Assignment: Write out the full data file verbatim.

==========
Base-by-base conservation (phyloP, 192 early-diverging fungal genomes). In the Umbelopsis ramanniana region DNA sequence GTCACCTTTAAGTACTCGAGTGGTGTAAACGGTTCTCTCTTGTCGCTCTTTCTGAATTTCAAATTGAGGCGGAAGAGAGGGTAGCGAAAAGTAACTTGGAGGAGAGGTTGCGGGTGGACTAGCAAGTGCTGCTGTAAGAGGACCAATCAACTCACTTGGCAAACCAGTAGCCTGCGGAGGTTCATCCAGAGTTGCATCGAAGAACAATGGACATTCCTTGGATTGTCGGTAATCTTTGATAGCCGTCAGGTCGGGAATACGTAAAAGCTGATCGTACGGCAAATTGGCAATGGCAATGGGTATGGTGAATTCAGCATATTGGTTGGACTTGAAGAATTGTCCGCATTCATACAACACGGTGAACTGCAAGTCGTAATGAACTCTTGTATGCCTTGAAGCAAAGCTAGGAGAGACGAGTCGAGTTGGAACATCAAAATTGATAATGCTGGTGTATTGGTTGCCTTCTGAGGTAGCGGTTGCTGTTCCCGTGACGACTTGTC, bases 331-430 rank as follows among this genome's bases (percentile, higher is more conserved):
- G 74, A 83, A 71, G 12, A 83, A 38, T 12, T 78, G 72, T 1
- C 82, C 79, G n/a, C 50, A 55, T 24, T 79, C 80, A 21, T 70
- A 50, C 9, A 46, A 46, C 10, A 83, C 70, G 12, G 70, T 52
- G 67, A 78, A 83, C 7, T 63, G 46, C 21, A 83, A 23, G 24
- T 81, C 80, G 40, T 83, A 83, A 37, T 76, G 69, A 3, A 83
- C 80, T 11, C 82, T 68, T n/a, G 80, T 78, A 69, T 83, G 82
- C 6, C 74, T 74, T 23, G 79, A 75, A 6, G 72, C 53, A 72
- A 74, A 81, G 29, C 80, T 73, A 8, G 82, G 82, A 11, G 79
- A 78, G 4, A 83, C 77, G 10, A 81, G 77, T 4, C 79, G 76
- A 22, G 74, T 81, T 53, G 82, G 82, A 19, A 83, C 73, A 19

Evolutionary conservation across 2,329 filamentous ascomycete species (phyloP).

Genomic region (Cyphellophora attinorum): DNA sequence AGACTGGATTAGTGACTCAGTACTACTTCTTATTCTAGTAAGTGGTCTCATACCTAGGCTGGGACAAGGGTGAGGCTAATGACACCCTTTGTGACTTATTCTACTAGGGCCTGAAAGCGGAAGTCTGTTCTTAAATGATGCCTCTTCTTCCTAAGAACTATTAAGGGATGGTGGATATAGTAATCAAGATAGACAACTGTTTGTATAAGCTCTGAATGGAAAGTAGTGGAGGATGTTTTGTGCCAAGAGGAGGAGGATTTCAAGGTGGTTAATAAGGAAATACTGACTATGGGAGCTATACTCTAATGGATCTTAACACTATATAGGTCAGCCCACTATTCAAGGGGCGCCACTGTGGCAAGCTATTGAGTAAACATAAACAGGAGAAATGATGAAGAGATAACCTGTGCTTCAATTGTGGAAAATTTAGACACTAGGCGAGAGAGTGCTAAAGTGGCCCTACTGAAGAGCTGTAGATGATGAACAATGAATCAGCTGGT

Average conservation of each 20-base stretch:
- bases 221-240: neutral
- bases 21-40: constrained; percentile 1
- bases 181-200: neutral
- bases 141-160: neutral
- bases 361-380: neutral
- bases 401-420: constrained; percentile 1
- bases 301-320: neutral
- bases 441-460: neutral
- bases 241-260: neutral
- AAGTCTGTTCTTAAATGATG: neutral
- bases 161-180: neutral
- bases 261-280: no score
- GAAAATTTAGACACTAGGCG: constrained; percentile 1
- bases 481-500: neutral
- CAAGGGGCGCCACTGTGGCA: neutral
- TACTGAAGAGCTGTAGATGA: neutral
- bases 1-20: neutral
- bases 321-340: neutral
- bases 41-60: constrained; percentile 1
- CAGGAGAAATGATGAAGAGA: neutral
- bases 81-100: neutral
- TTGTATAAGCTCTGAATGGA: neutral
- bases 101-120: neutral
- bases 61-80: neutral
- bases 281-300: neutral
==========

Base-by-base conservation (phyloP, 192 early-diverging fungal genomes). In the Umbelopsis ramanniana region DNA sequence GTCACCTTTAAGTACTCGAGTGGTGTAAACGGTTCTCTCTTGTCGCTCTTTCTGAATTTCAAATTGAGGCGGAAGAGAGGGTAGCGAAAAGTAACTTGGAGGAGAGGTTGCGGGTGGACTAGCAAGTGCTGCTGTAAGAGGACCAATCAACTCACTTGGCAAACCAGTAGCCTGCGGAGGTTCATCCAGAGTTGCATCGAAGAACAATGGACATTCCTTGGATTGTCGGTAATCTTTGATAGCCGTCAGGTCGGGAATACGTAAAAGCTGATCGTACGGCAAATTGGCAATGGCAATGGGTATGGTGAATTCAGCATATTGGTTGGACTTGAAGAATTGTCCGCATTCATACAACACGGTGAACTGCAAGTCGTAATGAACTCTTGTATGCCTTGAAGCAAAGCTAGGAGAGACGAGTCGAGTTGGAACATCAAAATTGATAATGCTGGTGTATTGGTTGCCTTCTGAGGTAGCGGTTGCTGTTCCCGTGACGACTTGTC, bases 331-430 rank as follows among this genome's bases (percentile, higher is more conserved):
- G 74, A 83, A 71, G 12, A 83, A 38, T 12, T 78, G 72, T 1
- C 82, C 79, G n/a, C 50, A 55, T 24, T 79, C 80, A 21, T 70
- A 50, C 9, A 46, A 46, C 10, A 83, C 70, G 12, G 70, T 52
- G 67, A 78, A 83, C 7, T 63, G 46, C 21, A 83, A 23, G 24
- T 81, C 80, G 40, T 83, A 83, A 37, T 76, G 69, A 3, A 83
- C 80, T 11, C 82, T 68, T n/a, G 80, T 78, A 69, T 83, G 82
- C 6, C 74, T 74, T 23, G 79, A 75, A 6, G 72, C 53, A 72
- A 74, A 81, G 29, C 80, T 73, A 8, G 82, G 82, A 11, G 79
- A 78, G 4, A 83, C 77, G 10, A 81, G 77, T 4, C 79, G 76
- A 22, G 74, T 81, T 53, G 82, G 82, A 19, A 83, C 73, A 19

Evolutionary conservation across 2,329 filamentous ascomycete species (phyloP).

Genomic region (Cyphellophora attinorum): DNA sequence AGACTGGATTAGTGACTCAGTACTACTTCTTATTCTAGTAAGTGGTCTCATACCTAGGCTGGGACAAGGGTGAGGCTAATGACACCCTTTGTGACTTATTCTACTAGGGCCTGAAAGCGGAAGTCTGTTCTTAAATGATGCCTCTTCTTCCTAAGAACTATTAAGGGATGGTGGATATAGTAATCAAGATAGACAACTGTTTGTATAAGCTCTGAATGGAAAGTAGTGGAGGATGTTTTGTGCCAAGAGGAGGAGGATTTCAAGGTGGTTAATAAGGAAATACTGACTATGGGAGCTATACTCTAATGGATCTTAACACTATATAGGTCAGCCCACTATTCAAGGGGCGCCACTGTGGCAAGCTATTGAGTAAACATAAACAGGAGAAATGATGAAGAGATAACCTGTGCTTCAATTGTGGAAAATTTAGACACTAGGCGAGAGAGTGCTAAAGTGGCCCTACTGAAGAGCTGTAGATGATGAACAATGAATCAGCTGGT

Average conservation of each 20-base stretch:
- bases 221-240: neutral
- bases 21-40: constrained; percentile 1
- bases 181-200: neutral
- bases 141-160: neutral
- bases 361-380: neutral
- bases 401-420: constrained; percentile 1
- bases 301-320: neutral
- bases 441-460: neutral
- bases 241-260: neutral
- AAGTCTGTTCTTAAATGATG: neutral
- bases 161-180: neutral
- bases 261-280: no score
- GAAAATTTAGACACTAGGCG: constrained; percentile 1
- bases 481-500: neutral
- CAAGGGGCGCCACTGTGGCA: neutral
- TACTGAAGAGCTGTAGATGA: neutral
- bases 1-20: neutral
- bases 321-340: neutral
- bases 41-60: constrained; percentile 1
- CAGGAGAAATGATGAAGAGA: neutral
- bases 81-100: neutral
- TTGTATAAGCTCTGAATGGA: neutral
- bases 101-120: neutral
- bases 61-80: neutral
- bases 281-300: neutral